Screaming Singers: Diary 1/26 to 2/2/22

Movie soundtracks; reading blogs (mine and another’s); book/DVD storage; going blind, so watched DVDs; MS store; movie reviews; yada yada.

Marvel’s Greatest Movie: Avengers: Infinity War

Copyright 2022 (text only) by Alan Carl Nicoll
All Rights Reserved

{1/26/22}

I listened to the soundtrack of Avengers: Infinity War last night and was moved almost to tears, mostly because I was imagining scenes from the movie as I listened with full attention.  Comparing the impact of this movie with Zack Snyder’s Justice League (reviewed here 9/29/21) reveals the importance of the movies preceding AIW and, of course, the overall quality of both.  Really, it’s like comparing Der Ring des Nibelung to, say, Puccini’s Edgar, the latter an obscure early effort with a decent aria or two.  If you don’t know what DRDN is, you should—unless you consider opera “screaming.”  Though if you like the screaming in popular music, why wouldn’t you give it a try, with voices trained for years and with a lush orchestral backup?  For the record, I like it when certain popular singers scream, e.g., Kate Bush or David Bowie (“Cat People”).

Dictating the Prison Diary again, which I hope and expect to continue after breakfast.

Diverted by Thom Hartmann…

Reading some of Marcus Aurelius, a short nap or two, then some dictation on the PD.  It’s more labor-intensive than I remembered, but I’m also improving the cleanup macros as I go.

{1/27/22}

Watched a Korean movie on DVD last night, Spring, Summer, Fall, Winter…and Spring (2003), perhaps the sixth Korean movie I’ve seen, in Korean with subtitles.  It’s as simple and puzzling as a Zen koan.  Monotonously beautiful, placidly disturbing, “a Rorschach test on film.”  Did I like it?  The thematic answer would be “yes and no,” but in fact I liked it quite well, though I also got a bit bored during the first Spring.  It’s like a visit to a Buddhist monastery without a guide, that is, you know that things are happening, but mostly you have only a vague idea of what they mean.  It’s one I want to inflict on (“share with”) others.  Rotten Tomatoes, oddly, doesn’t give a score for critics’ reviews, but twelve reviews are shown, 11 “fresh” and 1 “splat”; audience score is very good at 93%.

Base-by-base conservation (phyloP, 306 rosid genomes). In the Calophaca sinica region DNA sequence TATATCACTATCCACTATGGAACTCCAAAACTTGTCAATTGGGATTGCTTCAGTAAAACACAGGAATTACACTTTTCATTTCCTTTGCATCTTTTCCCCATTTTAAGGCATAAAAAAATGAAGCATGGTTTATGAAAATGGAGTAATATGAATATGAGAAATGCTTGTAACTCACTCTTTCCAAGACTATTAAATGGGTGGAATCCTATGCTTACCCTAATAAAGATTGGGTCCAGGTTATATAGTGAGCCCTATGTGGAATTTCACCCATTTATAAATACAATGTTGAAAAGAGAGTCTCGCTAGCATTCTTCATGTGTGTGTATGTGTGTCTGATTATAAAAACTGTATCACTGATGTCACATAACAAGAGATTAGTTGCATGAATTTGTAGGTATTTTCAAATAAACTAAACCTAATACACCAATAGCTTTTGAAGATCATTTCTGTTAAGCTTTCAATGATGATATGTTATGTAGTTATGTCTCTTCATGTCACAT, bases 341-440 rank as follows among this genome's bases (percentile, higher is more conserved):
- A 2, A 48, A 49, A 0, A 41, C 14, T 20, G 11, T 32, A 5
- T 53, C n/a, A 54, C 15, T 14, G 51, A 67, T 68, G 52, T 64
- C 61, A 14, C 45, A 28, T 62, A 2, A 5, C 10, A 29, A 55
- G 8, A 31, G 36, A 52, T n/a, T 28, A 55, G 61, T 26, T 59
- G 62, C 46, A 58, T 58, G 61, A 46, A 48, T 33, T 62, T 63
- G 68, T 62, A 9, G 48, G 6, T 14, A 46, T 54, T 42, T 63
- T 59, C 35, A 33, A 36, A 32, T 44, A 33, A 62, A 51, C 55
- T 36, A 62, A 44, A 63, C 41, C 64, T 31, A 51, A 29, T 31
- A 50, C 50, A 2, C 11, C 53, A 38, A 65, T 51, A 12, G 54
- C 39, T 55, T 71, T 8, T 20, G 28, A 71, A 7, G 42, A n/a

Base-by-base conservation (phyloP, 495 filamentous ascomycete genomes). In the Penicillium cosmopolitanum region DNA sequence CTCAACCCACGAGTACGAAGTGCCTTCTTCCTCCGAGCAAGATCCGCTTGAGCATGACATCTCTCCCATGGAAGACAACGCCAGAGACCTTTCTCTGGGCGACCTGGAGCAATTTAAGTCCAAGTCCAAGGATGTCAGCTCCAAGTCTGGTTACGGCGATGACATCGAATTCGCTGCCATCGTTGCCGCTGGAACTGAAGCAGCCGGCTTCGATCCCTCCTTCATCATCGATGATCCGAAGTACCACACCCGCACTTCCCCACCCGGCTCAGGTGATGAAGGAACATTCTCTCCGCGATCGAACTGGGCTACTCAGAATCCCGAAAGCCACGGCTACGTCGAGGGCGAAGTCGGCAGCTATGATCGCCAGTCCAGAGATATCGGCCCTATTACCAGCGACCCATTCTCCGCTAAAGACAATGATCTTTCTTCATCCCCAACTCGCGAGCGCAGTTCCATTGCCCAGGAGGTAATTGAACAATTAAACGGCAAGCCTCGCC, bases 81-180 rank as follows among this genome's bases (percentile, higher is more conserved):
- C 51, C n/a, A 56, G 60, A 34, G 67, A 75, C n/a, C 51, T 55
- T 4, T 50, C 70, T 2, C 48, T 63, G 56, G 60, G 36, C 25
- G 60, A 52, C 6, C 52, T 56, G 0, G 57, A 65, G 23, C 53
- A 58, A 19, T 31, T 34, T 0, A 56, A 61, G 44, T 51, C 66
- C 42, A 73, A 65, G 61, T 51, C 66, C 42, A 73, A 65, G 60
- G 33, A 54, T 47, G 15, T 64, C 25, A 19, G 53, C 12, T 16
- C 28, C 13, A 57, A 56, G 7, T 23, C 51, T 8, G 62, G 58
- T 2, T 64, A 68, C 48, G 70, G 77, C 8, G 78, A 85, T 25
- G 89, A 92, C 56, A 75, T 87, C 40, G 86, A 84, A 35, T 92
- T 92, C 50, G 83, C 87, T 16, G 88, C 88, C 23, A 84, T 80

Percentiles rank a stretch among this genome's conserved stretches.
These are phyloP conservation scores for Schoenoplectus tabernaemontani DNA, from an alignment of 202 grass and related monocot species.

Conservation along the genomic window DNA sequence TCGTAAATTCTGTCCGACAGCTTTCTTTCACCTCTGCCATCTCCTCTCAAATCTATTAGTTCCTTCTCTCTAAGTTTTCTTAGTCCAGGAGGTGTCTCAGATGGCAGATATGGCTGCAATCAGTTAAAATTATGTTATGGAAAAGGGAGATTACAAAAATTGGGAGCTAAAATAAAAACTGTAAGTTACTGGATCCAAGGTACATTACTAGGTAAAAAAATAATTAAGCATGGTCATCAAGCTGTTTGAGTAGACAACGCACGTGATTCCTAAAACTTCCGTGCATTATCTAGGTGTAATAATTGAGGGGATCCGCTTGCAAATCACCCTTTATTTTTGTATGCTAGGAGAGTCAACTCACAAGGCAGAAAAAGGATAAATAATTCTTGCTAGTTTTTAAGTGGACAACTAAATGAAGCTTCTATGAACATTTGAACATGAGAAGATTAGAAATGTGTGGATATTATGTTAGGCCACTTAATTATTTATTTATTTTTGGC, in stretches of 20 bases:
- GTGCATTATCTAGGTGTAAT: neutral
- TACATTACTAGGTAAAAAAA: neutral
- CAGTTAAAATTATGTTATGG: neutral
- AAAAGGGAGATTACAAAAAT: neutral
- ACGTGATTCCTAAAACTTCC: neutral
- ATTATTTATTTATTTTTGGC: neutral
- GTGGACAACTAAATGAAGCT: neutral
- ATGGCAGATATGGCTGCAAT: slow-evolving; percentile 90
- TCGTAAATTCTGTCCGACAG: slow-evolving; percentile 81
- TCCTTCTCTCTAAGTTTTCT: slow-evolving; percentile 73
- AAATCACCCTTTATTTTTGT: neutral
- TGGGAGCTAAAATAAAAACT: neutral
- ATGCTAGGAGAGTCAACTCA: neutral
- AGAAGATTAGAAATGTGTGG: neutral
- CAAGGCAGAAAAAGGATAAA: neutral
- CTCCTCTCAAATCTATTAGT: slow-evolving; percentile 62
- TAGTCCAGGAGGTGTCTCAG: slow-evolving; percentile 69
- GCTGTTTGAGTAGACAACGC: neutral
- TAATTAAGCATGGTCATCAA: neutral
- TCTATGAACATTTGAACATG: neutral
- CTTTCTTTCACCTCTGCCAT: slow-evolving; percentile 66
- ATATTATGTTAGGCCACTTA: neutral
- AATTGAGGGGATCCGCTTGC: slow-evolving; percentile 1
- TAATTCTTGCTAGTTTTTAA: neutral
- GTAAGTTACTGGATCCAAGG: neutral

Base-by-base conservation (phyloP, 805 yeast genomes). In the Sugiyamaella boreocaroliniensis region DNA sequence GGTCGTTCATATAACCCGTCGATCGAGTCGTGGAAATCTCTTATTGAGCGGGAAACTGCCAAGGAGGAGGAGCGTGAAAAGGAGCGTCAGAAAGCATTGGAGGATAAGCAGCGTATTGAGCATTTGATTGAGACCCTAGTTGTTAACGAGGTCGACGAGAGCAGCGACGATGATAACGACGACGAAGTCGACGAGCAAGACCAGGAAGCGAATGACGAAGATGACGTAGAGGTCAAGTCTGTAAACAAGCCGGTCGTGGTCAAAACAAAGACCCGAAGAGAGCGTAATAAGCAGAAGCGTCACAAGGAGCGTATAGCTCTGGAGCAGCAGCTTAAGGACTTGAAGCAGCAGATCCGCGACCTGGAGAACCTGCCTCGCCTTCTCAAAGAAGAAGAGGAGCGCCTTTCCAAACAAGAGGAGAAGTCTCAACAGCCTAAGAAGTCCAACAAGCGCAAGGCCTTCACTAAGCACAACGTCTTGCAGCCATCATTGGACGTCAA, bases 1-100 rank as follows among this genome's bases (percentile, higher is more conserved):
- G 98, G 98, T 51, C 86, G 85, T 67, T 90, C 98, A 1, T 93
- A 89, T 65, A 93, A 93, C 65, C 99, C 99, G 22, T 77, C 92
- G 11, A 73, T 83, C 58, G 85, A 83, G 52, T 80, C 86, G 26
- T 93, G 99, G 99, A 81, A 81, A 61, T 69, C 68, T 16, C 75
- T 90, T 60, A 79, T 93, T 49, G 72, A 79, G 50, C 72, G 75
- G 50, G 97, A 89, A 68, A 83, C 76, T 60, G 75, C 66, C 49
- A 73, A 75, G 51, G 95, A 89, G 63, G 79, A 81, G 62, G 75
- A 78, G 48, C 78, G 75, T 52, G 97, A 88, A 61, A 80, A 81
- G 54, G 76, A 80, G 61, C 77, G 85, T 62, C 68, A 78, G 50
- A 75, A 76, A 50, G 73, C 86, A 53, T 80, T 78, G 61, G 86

Another annoying thing about WordPress:  when I updated the copyright notice that I use on all my posts, it updated all the old posts, too.  So now everything is copyrighted 2022.  I guess it doesn’t matter…and of course it’s “user error.”

Now what?  (I saw this paragraph in an old diary blog-post this morning and liked it, so it will probably show up endlessly from now on.  Or, at least until I come to my senses.) (Ha!)

In reviewing just now the nine items I ordered a few days ago, I see that not one was worth buying, with the possible exception of one by Karen Horney.  These were all “impulse purchases,” deliberated over for hours, picked from among hundreds.  Some of them, like the Horney, weren’t available through the library; others were not checked.  What’s going on here, and how do I stop it?  This is about $50 that I could well have saved, an idea rather on my mind since my bank balance was down to $400 this week, after almost a year at being above $1,000.

Dropped in on somebody’s blog and left a comment.  This always feels like an intrusion, though I did offer praise.

The morning hours have trickled away, spent mostly on reading my blog and another’s.  But breakfast approaches, as does my appointment with Dr. Hill, and a likely grocery shopping and/or library trip with Pablo.